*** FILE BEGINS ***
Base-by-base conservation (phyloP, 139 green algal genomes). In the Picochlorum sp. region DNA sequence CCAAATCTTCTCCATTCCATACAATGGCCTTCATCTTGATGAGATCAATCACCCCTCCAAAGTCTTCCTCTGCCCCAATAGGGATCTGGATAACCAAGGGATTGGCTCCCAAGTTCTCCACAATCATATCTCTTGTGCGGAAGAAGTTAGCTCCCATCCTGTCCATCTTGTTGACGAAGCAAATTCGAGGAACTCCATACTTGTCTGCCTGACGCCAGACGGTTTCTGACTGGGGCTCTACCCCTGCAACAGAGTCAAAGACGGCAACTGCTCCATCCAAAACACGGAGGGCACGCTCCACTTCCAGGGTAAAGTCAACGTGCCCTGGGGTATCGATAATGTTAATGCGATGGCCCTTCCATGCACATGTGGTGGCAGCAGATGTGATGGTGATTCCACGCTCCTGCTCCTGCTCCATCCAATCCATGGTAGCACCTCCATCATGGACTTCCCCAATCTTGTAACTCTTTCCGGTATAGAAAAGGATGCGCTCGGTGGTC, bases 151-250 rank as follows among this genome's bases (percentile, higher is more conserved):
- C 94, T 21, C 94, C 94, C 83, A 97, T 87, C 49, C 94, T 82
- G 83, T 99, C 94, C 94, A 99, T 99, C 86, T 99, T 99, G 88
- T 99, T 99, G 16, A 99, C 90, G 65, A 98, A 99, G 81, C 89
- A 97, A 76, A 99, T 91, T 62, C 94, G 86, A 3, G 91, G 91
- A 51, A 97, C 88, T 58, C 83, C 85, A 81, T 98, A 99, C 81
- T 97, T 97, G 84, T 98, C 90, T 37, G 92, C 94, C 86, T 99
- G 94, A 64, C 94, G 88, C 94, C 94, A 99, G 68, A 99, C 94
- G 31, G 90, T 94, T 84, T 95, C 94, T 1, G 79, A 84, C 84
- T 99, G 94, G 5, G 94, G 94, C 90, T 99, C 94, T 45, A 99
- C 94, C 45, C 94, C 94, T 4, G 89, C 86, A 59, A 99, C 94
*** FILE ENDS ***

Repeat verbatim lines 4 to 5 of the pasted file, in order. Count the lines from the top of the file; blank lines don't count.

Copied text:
- T 99, T 99, G 16, A 99, C 90, G 65, A 98, A 99, G 81, C 89
- A 97, A 76, A 99, T 91, T 62, C 94, G 86, A 3, G 91, G 91